“That is something we will have to see once we get film study to see where it went wrong in the second half,” Falcons cornerback Robert Alford said.
The Patriots ended up holding the ball for 40:31 of the game’s 63:58. Did the Falcons’ defense wear down?
“Not really,” linebacker Deion Jones said. “I don’t really think like that. We always talk about ‘embracing the (fatigue)’ and I think my guys did a good job of doing that and pushing through and leaving every last drop out there.”
That wasn’t enough in the end. The defense did what it could to hold up but the offense didn’t help.
The Patriots scored their first points on a 41-yard field goal just before halftime. They didn’t score again until James White’s touchdown run with 2:06 left in the third quarter.
The Patriots threatened to score another touchdown on their next possession when they gained a first-and-goal at the seven-yard line. Two sacks by defensive lineman Grady Jarrett pushed them back, and they had to settle for a field goal to get within 28-12.
That should have been a safe lead for the Falcons considering their top-ranked offense. But Falcons quarterback Matt Ryan lost a fumble on the next possession, leaving the Patriots with a short field. The Patriots went 25 yards in five plays and converted the two-point conversion to make it 28-20.
The Falcons got within field-goal range on their next possession but a sack and a holding penalty scuttled the drive. The Falcons punted, leaving Brady 3:30 to go 91 yards for tying score.
The Falcons got an unlucky break on a key play.
Alford tipped Brady’s pass intended for Julian Edelman. But the ball landed on Alford’s foot inches from the ground, allowing Edelman to pull it in for a 23-yard gain to the Falcons’ 41-yard line.
“I ran to his hip and I looked back and the ball was right on me and all I could do was get my hand up to hit it,” Alford said. “Something we’ve been going over at practice: just tip it in the air if you can’t get it and then my brother will get it.”
Two other defenders surrounding Edelman couldn’t prevent the catch, either. After that Brady completed three straight passes, James White scored a one-yard TD run and Danny Amendola caught a pass from Brady for the two-point conversion.
In overtime, Brady completed five consecutive passes for 50 total yards. A pass interference penalty against De’Vondre Campbell put the Patriots at the two-yard line, Brady threw incomplete on first down and then White ran in for the winning TD.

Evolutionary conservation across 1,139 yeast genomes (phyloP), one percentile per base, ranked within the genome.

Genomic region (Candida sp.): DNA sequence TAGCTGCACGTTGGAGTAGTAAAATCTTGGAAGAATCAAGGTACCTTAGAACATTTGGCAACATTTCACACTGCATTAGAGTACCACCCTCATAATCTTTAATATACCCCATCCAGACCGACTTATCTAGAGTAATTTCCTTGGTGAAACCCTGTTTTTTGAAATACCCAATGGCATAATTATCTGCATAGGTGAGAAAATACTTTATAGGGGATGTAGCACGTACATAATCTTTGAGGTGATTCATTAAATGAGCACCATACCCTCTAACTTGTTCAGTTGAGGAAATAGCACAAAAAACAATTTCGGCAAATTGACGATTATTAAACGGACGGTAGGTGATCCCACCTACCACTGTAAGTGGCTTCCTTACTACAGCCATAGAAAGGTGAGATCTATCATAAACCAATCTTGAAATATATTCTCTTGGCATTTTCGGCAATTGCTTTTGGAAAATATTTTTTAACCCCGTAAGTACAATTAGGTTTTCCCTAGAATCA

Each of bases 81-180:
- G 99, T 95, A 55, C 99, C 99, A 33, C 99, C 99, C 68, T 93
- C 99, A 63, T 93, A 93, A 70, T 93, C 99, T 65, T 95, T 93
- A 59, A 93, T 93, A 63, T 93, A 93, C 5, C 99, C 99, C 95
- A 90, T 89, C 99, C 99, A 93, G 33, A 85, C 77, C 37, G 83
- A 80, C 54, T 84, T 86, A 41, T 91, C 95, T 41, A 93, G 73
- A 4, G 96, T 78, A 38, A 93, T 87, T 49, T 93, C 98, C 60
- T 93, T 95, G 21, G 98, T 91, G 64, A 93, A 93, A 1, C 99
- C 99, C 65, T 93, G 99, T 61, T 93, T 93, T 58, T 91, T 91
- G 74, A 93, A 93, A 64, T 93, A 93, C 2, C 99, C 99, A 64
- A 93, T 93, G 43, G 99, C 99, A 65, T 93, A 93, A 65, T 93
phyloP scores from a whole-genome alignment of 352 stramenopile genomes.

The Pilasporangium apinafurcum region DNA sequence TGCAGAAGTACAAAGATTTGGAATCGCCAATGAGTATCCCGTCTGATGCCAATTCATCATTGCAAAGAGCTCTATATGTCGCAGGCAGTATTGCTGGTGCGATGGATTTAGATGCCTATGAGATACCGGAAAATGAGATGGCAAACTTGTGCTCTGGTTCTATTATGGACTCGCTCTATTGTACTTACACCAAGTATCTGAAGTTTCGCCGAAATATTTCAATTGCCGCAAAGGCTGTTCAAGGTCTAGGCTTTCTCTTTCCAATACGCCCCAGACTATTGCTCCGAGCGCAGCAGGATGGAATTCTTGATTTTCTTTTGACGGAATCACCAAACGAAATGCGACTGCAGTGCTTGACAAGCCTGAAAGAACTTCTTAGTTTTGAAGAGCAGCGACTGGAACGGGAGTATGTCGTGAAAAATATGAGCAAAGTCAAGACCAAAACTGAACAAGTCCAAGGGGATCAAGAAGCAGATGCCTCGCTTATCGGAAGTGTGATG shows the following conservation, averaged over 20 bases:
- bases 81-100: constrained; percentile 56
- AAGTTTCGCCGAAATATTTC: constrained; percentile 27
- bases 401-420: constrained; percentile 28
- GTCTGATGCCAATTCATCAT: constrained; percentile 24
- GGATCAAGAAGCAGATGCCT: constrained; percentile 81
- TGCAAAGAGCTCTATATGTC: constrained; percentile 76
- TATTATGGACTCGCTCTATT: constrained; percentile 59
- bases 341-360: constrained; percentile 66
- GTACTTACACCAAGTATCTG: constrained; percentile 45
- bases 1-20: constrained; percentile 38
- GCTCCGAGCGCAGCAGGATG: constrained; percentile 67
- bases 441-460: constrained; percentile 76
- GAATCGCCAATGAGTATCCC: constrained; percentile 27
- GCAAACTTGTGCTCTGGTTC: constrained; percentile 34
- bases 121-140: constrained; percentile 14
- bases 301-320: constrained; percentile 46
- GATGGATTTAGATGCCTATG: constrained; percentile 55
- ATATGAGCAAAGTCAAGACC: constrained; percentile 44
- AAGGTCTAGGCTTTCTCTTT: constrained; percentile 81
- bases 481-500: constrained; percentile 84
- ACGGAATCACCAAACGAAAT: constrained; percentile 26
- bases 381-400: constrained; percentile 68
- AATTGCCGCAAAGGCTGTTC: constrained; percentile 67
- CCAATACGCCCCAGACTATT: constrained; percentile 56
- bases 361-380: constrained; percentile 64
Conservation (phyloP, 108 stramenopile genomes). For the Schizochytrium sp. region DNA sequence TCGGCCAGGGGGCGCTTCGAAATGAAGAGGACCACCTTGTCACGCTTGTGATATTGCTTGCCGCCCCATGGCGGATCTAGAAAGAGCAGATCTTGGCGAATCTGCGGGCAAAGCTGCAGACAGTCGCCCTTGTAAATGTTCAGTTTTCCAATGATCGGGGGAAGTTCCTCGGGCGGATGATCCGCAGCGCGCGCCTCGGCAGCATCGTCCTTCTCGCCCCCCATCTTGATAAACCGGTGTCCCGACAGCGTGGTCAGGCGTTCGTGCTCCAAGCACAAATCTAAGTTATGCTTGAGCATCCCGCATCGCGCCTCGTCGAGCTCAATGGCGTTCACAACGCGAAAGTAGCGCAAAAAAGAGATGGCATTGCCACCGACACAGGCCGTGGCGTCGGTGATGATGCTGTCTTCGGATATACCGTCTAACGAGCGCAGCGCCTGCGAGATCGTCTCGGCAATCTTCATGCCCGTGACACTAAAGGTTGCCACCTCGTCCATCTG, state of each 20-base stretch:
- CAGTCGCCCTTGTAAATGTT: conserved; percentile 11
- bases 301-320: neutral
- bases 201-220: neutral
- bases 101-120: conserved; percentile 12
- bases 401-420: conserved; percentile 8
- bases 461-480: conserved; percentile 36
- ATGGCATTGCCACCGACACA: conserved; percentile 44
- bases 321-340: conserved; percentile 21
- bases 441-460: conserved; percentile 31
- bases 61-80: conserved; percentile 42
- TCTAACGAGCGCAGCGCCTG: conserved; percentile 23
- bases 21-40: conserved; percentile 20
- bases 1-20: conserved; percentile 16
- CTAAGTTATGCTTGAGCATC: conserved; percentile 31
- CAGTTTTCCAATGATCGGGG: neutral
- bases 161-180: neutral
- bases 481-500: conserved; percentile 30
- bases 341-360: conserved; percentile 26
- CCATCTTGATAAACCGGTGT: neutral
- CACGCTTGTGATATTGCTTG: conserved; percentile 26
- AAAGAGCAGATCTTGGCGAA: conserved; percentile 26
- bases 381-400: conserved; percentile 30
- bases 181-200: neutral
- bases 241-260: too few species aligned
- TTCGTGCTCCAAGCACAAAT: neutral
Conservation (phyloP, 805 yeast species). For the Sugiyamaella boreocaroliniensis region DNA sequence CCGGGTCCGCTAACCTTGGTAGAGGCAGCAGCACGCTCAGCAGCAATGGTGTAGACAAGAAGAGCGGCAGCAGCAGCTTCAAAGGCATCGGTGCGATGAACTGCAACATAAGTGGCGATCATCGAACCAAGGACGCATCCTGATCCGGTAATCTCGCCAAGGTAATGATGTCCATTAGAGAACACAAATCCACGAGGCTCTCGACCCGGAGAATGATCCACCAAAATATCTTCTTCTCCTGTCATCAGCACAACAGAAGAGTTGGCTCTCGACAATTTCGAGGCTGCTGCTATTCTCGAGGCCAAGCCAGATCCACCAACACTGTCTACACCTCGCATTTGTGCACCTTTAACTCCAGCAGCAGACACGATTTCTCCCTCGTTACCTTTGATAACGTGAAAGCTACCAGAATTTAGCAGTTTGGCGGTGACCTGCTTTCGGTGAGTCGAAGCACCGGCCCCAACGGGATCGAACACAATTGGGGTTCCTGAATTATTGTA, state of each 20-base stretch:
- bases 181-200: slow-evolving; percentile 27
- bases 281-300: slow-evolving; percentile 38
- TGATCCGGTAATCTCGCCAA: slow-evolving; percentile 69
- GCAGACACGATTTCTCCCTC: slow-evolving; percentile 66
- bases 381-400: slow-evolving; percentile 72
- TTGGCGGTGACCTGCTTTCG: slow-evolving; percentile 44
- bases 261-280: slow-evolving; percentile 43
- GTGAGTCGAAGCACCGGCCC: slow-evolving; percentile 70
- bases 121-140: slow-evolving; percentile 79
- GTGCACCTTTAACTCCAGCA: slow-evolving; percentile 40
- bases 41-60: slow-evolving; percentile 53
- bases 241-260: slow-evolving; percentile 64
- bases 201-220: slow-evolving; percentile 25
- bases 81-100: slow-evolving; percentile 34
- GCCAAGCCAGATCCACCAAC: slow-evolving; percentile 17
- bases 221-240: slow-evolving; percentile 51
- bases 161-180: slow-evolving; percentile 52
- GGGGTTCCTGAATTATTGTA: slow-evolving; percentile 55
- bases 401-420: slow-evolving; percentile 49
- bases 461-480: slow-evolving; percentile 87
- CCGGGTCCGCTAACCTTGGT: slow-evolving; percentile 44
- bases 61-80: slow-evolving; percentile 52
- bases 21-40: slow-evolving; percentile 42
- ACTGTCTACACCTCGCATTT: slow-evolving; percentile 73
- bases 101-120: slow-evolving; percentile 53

“It sucks,” Jones said. “I can definitely learn from it. It’s a feeling I will never forget.”
The ending ruined what had been a stellar effort by the defense.
For three quarters, the Falcons had both the plan and the personnel to slow the only offense in the NFL that came close to matching their own.
The Falcons generated heavy pressure against Brady early in the game and, by the end of the first half, he appeared shaken. At one point he failed to set his feet while missing a wide-open Julian Edelman on a deep pass.
“The pass rush is getting to him,” Mike Holmgren, a Super Bowl winner as Packers coach, said on Westwood One’s national radio broadcast. “He usually makes that throw in his sleep.”
However, the ferocious Falcons pass rush faded late. Jarrett had the two key sacks to force the field goal but the Falcons weren’t consistently getting to Brady as he led the comeback.
“Brady was throwing the ball quick,” Falcons linebacker Vic Beasley said. “He kind of picked on our gameplan and he started throwing quick passes.”
Quinn’s defense held the Patriots in check while the offense sputtered early-—and then made the play that got them going.
Early in the second quarter Falcons defenders rallied to tackle Patriots running back LeGarrette Blount. Jones saw a chance to go for the ball and took it, ripping it away from Blount. Alford recovered the fumble at the Falcons’ 29-yard line, and the takeaway ignited the offense.
The Falcons needed just 1:53 to convert that turnover into a touchdown. Alford’s 82-yard interception return for a touchdown put them ahead 21-0.